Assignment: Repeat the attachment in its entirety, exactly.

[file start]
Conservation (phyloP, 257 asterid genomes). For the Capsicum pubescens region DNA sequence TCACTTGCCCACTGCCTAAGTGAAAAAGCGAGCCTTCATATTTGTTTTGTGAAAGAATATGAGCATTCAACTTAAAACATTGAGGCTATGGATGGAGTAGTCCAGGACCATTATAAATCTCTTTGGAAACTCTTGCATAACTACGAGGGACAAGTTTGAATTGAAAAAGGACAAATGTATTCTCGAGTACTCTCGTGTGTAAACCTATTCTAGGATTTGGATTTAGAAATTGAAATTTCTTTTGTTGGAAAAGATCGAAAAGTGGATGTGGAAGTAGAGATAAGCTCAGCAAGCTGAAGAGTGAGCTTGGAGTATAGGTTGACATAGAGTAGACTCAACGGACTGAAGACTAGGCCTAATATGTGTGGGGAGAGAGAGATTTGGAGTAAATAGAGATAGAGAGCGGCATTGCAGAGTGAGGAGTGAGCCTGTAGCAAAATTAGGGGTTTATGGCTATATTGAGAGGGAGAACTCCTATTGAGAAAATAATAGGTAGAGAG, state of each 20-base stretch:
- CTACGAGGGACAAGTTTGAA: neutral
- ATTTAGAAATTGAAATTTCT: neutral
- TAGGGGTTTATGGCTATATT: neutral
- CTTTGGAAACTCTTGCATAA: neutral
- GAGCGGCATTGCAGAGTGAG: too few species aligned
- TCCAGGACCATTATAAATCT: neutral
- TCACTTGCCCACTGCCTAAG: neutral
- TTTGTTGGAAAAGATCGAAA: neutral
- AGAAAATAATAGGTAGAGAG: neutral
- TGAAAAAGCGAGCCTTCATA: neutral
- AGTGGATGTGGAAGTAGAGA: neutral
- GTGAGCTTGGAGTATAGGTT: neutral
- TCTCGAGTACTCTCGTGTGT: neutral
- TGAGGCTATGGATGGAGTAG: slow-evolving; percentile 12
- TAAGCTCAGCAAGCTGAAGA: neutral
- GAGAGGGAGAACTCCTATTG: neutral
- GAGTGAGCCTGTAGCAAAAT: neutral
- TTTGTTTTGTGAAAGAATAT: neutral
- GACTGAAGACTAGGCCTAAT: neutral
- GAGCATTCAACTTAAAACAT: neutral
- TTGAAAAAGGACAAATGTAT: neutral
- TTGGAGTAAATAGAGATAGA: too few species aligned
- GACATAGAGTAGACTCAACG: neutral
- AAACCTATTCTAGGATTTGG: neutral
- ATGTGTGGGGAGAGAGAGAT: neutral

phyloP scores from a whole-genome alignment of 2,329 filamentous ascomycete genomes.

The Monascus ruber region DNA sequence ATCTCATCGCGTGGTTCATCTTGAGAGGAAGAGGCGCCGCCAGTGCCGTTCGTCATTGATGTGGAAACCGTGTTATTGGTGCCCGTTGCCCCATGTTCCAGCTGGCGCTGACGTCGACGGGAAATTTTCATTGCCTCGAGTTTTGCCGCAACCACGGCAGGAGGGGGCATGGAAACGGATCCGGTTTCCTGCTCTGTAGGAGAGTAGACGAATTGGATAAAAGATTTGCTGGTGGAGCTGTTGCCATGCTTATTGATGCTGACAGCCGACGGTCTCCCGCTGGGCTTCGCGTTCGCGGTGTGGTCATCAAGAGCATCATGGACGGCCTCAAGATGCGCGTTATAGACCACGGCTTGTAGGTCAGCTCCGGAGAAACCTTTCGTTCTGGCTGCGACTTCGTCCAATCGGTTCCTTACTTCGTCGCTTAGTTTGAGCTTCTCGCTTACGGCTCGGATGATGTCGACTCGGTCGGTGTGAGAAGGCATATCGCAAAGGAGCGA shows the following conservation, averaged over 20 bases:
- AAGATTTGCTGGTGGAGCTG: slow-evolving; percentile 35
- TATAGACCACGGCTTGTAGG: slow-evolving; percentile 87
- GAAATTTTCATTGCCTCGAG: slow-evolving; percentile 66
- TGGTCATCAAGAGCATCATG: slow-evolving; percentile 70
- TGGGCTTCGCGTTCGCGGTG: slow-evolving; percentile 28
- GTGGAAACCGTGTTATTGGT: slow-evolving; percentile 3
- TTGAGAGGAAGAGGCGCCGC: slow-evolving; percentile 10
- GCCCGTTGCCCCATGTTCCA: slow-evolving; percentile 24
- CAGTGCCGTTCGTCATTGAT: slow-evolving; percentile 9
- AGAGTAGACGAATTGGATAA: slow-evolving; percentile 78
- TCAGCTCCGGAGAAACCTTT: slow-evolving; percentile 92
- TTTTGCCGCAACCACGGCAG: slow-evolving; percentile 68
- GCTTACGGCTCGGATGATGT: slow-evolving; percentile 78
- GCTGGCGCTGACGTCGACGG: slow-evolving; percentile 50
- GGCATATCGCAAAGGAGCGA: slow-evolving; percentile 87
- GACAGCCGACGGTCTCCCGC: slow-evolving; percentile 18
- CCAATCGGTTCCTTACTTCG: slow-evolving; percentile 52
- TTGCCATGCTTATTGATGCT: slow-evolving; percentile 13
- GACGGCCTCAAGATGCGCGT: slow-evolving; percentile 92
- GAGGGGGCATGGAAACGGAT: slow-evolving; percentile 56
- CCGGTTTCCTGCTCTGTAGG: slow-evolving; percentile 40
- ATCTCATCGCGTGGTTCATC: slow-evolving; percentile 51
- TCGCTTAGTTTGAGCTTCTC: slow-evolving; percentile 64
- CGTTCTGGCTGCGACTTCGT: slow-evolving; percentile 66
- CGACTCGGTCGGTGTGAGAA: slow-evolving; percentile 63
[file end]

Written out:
Conservation (phyloP, 257 asterid genomes). For the Capsicum pubescens region DNA sequence TCACTTGCCCACTGCCTAAGTGAAAAAGCGAGCCTTCATATTTGTTTTGTGAAAGAATATGAGCATTCAACTTAAAACATTGAGGCTATGGATGGAGTAGTCCAGGACCATTATAAATCTCTTTGGAAACTCTTGCATAACTACGAGGGACAAGTTTGAATTGAAAAAGGACAAATGTATTCTCGAGTACTCTCGTGTGTAAACCTATTCTAGGATTTGGATTTAGAAATTGAAATTTCTTTTGTTGGAAAAGATCGAAAAGTGGATGTGGAAGTAGAGATAAGCTCAGCAAGCTGAAGAGTGAGCTTGGAGTATAGGTTGACATAGAGTAGACTCAACGGACTGAAGACTAGGCCTAATATGTGTGGGGAGAGAGAGATTTGGAGTAAATAGAGATAGAGAGCGGCATTGCAGAGTGAGGAGTGAGCCTGTAGCAAAATTAGGGGTTTATGGCTATATTGAGAGGGAGAACTCCTATTGAGAAAATAATAGGTAGAGAG, state of each 20-base stretch:
- CTACGAGGGACAAGTTTGAA: neutral
- ATTTAGAAATTGAAATTTCT: neutral
- TAGGGGTTTATGGCTATATT: neutral
- CTTTGGAAACTCTTGCATAA: neutral
- GAGCGGCATTGCAGAGTGAG: too few species aligned
- TCCAGGACCATTATAAATCT: neutral
- TCACTTGCCCACTGCCTAAG: neutral
- TTTGTTGGAAAAGATCGAAA: neutral
- AGAAAATAATAGGTAGAGAG: neutral
- TGAAAAAGCGAGCCTTCATA: neutral
- AGTGGATGTGGAAGTAGAGA: neutral
- GTGAGCTTGGAGTATAGGTT: neutral
- TCTCGAGTACTCTCGTGTGT: neutral
- TGAGGCTATGGATGGAGTAG: slow-evolving; percentile 12
- TAAGCTCAGCAAGCTGAAGA: neutral
- GAGAGGGAGAACTCCTATTG: neutral
- GAGTGAGCCTGTAGCAAAAT: neutral
- TTTGTTTTGTGAAAGAATAT: neutral
- GACTGAAGACTAGGCCTAAT: neutral
- GAGCATTCAACTTAAAACAT: neutral
- TTGAAAAAGGACAAATGTAT: neutral
- TTGGAGTAAATAGAGATAGA: too few species aligned
- GACATAGAGTAGACTCAACG: neutral
- AAACCTATTCTAGGATTTGG: neutral
- ATGTGTGGGGAGAGAGAGAT: neutral

phyloP scores from a whole-genome alignment of 2,329 filamentous ascomycete genomes.

The Monascus ruber region DNA sequence ATCTCATCGCGTGGTTCATCTTGAGAGGAAGAGGCGCCGCCAGTGCCGTTCGTCATTGATGTGGAAACCGTGTTATTGGTGCCCGTTGCCCCATGTTCCAGCTGGCGCTGACGTCGACGGGAAATTTTCATTGCCTCGAGTTTTGCCGCAACCACGGCAGGAGGGGGCATGGAAACGGATCCGGTTTCCTGCTCTGTAGGAGAGTAGACGAATTGGATAAAAGATTTGCTGGTGGAGCTGTTGCCATGCTTATTGATGCTGACAGCCGACGGTCTCCCGCTGGGCTTCGCGTTCGCGGTGTGGTCATCAAGAGCATCATGGACGGCCTCAAGATGCGCGTTATAGACCACGGCTTGTAGGTCAGCTCCGGAGAAACCTTTCGTTCTGGCTGCGACTTCGTCCAATCGGTTCCTTACTTCGTCGCTTAGTTTGAGCTTCTCGCTTACGGCTCGGATGATGTCGACTCGGTCGGTGTGAGAAGGCATATCGCAAAGGAGCGA shows the following conservation, averaged over 20 bases:
- AAGATTTGCTGGTGGAGCTG: slow-evolving; percentile 35
- TATAGACCACGGCTTGTAGG: slow-evolving; percentile 87
- GAAATTTTCATTGCCTCGAG: slow-evolving; percentile 66
- TGGTCATCAAGAGCATCATG: slow-evolving; percentile 70
- TGGGCTTCGCGTTCGCGGTG: slow-evolving; percentile 28
- GTGGAAACCGTGTTATTGGT: slow-evolving; percentile 3
- TTGAGAGGAAGAGGCGCCGC: slow-evolving; percentile 10
- GCCCGTTGCCCCATGTTCCA: slow-evolving; percentile 24
- CAGTGCCGTTCGTCATTGAT: slow-evolving; percentile 9
- AGAGTAGACGAATTGGATAA: slow-evolving; percentile 78
- TCAGCTCCGGAGAAACCTTT: slow-evolving; percentile 92
- TTTTGCCGCAACCACGGCAG: slow-evolving; percentile 68
- GCTTACGGCTCGGATGATGT: slow-evolving; percentile 78
- GCTGGCGCTGACGTCGACGG: slow-evolving; percentile 50
- GGCATATCGCAAAGGAGCGA: slow-evolving; percentile 87
- GACAGCCGACGGTCTCCCGC: slow-evolving; percentile 18
- CCAATCGGTTCCTTACTTCG: slow-evolving; percentile 52
- TTGCCATGCTTATTGATGCT: slow-evolving; percentile 13
- GACGGCCTCAAGATGCGCGT: slow-evolving; percentile 92
- GAGGGGGCATGGAAACGGAT: slow-evolving; percentile 56
- CCGGTTTCCTGCTCTGTAGG: slow-evolving; percentile 40
- ATCTCATCGCGTGGTTCATC: slow-evolving; percentile 51
- TCGCTTAGTTTGAGCTTCTC: slow-evolving; percentile 64
- CGTTCTGGCTGCGACTTCGT: slow-evolving; percentile 66
- CGACTCGGTCGGTGTGAGAA: slow-evolving; percentile 63